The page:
IFReviewed by Andrew Plotkin
on 2006-07-01 04:21
Serves me right. I trash a game for being minimal, railroady, and lacking in policy decisions. The next game I play, I have to praise for being minimal, railroady, and lacking in policy decisions.
This game, as the title implies, illustrates one event (albeit in several scenes). It's -- grn, I'm lacking lit-crit vocabulary here. What do you call a complete narrative that isn't a complete story? Never mind.
You only have one thing-to-do at any point in the game. Your commands are basically limited to deciding when to do it. But it works. I think it's because, in this one moment, the character isn't doing much; the game is intended to convey what it's like to live through it.
And the subject matter supports this. Trying to decide whether to call a girl about a date: one does dither, look around the room, re-read messages, and generally waste time before (ideally) picking up the phone. A forced-move IF scene plays exactly that way; so it fits.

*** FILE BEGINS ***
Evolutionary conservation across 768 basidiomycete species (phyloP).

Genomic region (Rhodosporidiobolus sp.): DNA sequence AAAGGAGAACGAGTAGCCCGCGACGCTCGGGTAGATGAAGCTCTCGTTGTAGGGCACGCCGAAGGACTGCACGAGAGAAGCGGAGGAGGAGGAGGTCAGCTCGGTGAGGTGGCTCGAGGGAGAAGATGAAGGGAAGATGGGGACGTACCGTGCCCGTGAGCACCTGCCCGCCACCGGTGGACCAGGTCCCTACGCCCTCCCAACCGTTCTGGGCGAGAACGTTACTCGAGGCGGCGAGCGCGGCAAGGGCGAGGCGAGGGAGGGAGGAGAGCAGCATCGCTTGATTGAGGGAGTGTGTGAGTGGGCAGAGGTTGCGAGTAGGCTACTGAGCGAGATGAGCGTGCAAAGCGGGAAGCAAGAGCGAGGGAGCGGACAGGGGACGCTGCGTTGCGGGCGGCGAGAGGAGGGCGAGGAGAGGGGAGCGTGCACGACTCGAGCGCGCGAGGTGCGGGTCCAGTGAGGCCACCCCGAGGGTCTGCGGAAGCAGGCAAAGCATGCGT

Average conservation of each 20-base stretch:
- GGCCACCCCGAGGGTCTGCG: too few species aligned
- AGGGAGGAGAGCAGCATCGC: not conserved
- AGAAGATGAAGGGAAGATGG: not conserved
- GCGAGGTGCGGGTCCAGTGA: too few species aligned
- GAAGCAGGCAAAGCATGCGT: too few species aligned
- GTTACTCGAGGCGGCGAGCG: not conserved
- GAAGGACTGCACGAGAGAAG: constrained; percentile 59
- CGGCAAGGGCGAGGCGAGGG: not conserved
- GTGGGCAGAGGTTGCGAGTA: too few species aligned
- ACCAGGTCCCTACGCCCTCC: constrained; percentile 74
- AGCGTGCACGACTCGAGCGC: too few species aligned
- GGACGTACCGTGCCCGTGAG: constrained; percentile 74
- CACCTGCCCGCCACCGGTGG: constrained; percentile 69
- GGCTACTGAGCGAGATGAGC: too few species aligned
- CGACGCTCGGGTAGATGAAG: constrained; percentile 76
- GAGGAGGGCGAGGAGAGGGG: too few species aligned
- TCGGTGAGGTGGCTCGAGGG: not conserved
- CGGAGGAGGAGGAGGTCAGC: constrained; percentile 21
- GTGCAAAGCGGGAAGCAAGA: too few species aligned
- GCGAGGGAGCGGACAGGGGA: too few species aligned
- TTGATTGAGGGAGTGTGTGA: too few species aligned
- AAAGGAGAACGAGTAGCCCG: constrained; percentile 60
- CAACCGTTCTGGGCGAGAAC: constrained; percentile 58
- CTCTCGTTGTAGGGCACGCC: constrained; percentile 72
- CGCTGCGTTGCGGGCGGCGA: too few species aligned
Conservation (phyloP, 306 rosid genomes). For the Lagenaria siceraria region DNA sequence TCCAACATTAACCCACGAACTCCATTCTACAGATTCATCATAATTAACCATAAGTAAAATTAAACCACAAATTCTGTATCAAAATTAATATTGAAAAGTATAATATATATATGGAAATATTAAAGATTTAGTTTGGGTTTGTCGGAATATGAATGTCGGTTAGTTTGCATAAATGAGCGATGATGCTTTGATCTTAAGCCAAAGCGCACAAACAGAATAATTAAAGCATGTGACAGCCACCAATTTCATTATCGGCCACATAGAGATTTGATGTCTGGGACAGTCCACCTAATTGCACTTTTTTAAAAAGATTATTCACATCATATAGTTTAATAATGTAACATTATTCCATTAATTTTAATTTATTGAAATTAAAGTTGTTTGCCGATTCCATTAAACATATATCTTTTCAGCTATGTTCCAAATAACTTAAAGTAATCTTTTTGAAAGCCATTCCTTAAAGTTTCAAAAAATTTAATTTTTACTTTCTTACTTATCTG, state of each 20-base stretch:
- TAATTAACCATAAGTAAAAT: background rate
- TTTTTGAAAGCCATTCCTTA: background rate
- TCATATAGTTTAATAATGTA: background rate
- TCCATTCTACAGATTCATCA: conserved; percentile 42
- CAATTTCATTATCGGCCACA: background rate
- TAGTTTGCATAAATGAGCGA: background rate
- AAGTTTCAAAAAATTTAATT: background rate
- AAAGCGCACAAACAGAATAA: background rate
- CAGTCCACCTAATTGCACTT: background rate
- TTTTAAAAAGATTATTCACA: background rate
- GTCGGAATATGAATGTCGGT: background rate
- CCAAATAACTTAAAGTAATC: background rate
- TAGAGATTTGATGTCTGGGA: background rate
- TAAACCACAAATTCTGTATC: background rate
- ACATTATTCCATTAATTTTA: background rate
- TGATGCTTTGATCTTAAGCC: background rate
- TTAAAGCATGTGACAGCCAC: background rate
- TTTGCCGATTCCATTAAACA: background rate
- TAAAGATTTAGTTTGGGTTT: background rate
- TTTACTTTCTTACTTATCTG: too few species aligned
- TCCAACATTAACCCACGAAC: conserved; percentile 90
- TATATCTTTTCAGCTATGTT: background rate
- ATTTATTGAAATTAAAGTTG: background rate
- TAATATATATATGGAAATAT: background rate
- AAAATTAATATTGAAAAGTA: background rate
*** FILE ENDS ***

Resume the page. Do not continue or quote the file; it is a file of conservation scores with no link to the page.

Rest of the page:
(I also like the way objects pop to your attention. The author gives you a smooth sequence of dithering and time-wasting, which keeps the game moving along.)
Later scenes don't work as well -- less to do, more retyping of a single command as the protagonist narrates -- but the whole holds together reasonably well.
The story is surprisingly complex. Maybe that's not the right term either; but the central gimmick, the computer dating service, has a peculiar set of rules, and the story makes no sense if you don't understand them. I understood them. The author gets that information across early and painlessly, which is vital.